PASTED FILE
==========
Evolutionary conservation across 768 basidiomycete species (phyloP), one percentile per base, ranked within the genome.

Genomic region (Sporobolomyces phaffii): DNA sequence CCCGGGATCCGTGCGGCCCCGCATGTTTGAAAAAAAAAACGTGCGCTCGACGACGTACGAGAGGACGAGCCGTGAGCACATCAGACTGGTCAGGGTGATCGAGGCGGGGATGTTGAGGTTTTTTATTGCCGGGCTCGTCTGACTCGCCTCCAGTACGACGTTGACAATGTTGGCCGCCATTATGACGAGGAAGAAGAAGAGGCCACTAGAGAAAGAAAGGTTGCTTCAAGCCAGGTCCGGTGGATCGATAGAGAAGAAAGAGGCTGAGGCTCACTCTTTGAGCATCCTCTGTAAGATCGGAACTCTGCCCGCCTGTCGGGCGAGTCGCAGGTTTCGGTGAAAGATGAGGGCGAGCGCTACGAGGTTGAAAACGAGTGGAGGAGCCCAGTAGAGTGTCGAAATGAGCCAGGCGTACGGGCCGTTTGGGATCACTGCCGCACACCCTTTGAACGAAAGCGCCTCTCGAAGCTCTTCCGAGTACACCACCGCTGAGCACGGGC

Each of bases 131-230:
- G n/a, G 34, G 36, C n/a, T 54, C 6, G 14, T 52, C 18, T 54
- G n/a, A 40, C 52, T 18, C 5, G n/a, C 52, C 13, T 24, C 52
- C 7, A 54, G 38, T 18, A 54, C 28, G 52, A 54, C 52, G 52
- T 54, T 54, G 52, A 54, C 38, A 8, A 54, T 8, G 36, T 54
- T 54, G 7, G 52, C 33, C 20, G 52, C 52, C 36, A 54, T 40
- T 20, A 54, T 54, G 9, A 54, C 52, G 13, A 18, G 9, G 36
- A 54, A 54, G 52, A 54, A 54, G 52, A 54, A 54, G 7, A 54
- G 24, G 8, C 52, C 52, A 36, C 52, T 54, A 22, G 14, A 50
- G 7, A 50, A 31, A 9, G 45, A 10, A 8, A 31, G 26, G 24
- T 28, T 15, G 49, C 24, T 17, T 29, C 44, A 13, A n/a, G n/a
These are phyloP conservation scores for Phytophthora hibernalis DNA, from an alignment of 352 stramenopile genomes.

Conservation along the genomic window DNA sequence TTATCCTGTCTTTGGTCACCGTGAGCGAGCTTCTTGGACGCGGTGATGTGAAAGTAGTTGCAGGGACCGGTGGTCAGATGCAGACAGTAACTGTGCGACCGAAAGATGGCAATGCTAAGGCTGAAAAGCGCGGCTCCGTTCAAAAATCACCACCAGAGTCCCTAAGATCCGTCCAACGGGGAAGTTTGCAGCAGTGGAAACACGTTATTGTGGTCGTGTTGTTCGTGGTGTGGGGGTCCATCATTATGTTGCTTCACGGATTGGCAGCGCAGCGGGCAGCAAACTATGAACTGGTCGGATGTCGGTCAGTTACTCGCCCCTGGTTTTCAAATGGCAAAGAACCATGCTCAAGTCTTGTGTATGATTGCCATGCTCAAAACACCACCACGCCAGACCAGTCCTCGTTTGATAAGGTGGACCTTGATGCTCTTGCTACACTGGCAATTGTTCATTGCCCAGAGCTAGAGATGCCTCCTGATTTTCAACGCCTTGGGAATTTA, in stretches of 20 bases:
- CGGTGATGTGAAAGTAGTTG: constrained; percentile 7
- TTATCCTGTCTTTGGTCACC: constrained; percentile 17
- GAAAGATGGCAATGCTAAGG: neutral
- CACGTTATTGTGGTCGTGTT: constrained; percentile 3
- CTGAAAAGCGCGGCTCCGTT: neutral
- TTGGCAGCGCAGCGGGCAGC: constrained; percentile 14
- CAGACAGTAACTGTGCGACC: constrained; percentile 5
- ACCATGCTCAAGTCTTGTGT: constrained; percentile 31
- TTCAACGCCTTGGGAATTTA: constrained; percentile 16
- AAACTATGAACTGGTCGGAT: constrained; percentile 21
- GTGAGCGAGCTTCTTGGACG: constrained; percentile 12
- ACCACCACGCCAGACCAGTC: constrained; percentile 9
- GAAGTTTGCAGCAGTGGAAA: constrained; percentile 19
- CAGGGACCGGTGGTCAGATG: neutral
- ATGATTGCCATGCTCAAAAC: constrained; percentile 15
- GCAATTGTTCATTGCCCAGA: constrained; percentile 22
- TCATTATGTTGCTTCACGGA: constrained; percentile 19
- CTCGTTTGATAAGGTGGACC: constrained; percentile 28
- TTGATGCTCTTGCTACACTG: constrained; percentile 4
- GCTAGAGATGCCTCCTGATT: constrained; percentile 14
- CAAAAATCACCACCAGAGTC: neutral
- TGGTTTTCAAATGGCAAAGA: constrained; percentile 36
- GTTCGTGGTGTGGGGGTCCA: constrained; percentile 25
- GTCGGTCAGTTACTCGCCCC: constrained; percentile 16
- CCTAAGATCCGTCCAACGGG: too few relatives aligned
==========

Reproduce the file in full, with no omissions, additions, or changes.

Evolutionary conservation across 768 basidiomycete species (phyloP), one percentile per base, ranked within the genome.

Genomic region (Sporobolomyces phaffii): DNA sequence CCCGGGATCCGTGCGGCCCCGCATGTTTGAAAAAAAAAACGTGCGCTCGACGACGTACGAGAGGACGAGCCGTGAGCACATCAGACTGGTCAGGGTGATCGAGGCGGGGATGTTGAGGTTTTTTATTGCCGGGCTCGTCTGACTCGCCTCCAGTACGACGTTGACAATGTTGGCCGCCATTATGACGAGGAAGAAGAAGAGGCCACTAGAGAAAGAAAGGTTGCTTCAAGCCAGGTCCGGTGGATCGATAGAGAAGAAAGAGGCTGAGGCTCACTCTTTGAGCATCCTCTGTAAGATCGGAACTCTGCCCGCCTGTCGGGCGAGTCGCAGGTTTCGGTGAAAGATGAGGGCGAGCGCTACGAGGTTGAAAACGAGTGGAGGAGCCCAGTAGAGTGTCGAAATGAGCCAGGCGTACGGGCCGTTTGGGATCACTGCCGCACACCCTTTGAACGAAAGCGCCTCTCGAAGCTCTTCCGAGTACACCACCGCTGAGCACGGGC

Each of bases 131-230:
- G n/a, G 34, G 36, C n/a, T 54, C 6, G 14, T 52, C 18, T 54
- G n/a, A 40, C 52, T 18, C 5, G n/a, C 52, C 13, T 24, C 52
- C 7, A 54, G 38, T 18, A 54, C 28, G 52, A 54, C 52, G 52
- T 54, T 54, G 52, A 54, C 38, A 8, A 54, T 8, G 36, T 54
- T 54, G 7, G 52, C 33, C 20, G 52, C 52, C 36, A 54, T 40
- T 20, A 54, T 54, G 9, A 54, C 52, G 13, A 18, G 9, G 36
- A 54, A 54, G 52, A 54, A 54, G 52, A 54, A 54, G 7, A 54
- G 24, G 8, C 52, C 52, A 36, C 52, T 54, A 22, G 14, A 50
- G 7, A 50, A 31, A 9, G 45, A 10, A 8, A 31, G 26, G 24
- T 28, T 15, G 49, C 24, T 17, T 29, C 44, A 13, A n/a, G n/a
These are phyloP conservation scores for Phytophthora hibernalis DNA, from an alignment of 352 stramenopile genomes.

Conservation along the genomic window DNA sequence TTATCCTGTCTTTGGTCACCGTGAGCGAGCTTCTTGGACGCGGTGATGTGAAAGTAGTTGCAGGGACCGGTGGTCAGATGCAGACAGTAACTGTGCGACCGAAAGATGGCAATGCTAAGGCTGAAAAGCGCGGCTCCGTTCAAAAATCACCACCAGAGTCCCTAAGATCCGTCCAACGGGGAAGTTTGCAGCAGTGGAAACACGTTATTGTGGTCGTGTTGTTCGTGGTGTGGGGGTCCATCATTATGTTGCTTCACGGATTGGCAGCGCAGCGGGCAGCAAACTATGAACTGGTCGGATGTCGGTCAGTTACTCGCCCCTGGTTTTCAAATGGCAAAGAACCATGCTCAAGTCTTGTGTATGATTGCCATGCTCAAAACACCACCACGCCAGACCAGTCCTCGTTTGATAAGGTGGACCTTGATGCTCTTGCTACACTGGCAATTGTTCATTGCCCAGAGCTAGAGATGCCTCCTGATTTTCAACGCCTTGGGAATTTA, in stretches of 20 bases:
- CGGTGATGTGAAAGTAGTTG: constrained; percentile 7
- TTATCCTGTCTTTGGTCACC: constrained; percentile 17
- GAAAGATGGCAATGCTAAGG: neutral
- CACGTTATTGTGGTCGTGTT: constrained; percentile 3
- CTGAAAAGCGCGGCTCCGTT: neutral
- TTGGCAGCGCAGCGGGCAGC: constrained; percentile 14
- CAGACAGTAACTGTGCGACC: constrained; percentile 5
- ACCATGCTCAAGTCTTGTGT: constrained; percentile 31
- TTCAACGCCTTGGGAATTTA: constrained; percentile 16
- AAACTATGAACTGGTCGGAT: constrained; percentile 21
- GTGAGCGAGCTTCTTGGACG: constrained; percentile 12
- ACCACCACGCCAGACCAGTC: constrained; percentile 9
- GAAGTTTGCAGCAGTGGAAA: constrained; percentile 19
- CAGGGACCGGTGGTCAGATG: neutral
- ATGATTGCCATGCTCAAAAC: constrained; percentile 15
- GCAATTGTTCATTGCCCAGA: constrained; percentile 22
- TCATTATGTTGCTTCACGGA: constrained; percentile 19
- CTCGTTTGATAAGGTGGACC: constrained; percentile 28
- TTGATGCTCTTGCTACACTG: constrained; percentile 4
- GCTAGAGATGCCTCCTGATT: constrained; percentile 14
- CAAAAATCACCACCAGAGTC: neutral
- TGGTTTTCAAATGGCAAAGA: constrained; percentile 36
- GTTCGTGGTGTGGGGGTCCA: constrained; percentile 25
- GTCGGTCAGTTACTCGCCCC: constrained; percentile 16
- CCTAAGATCCGTCCAACGGG: too few relatives aligned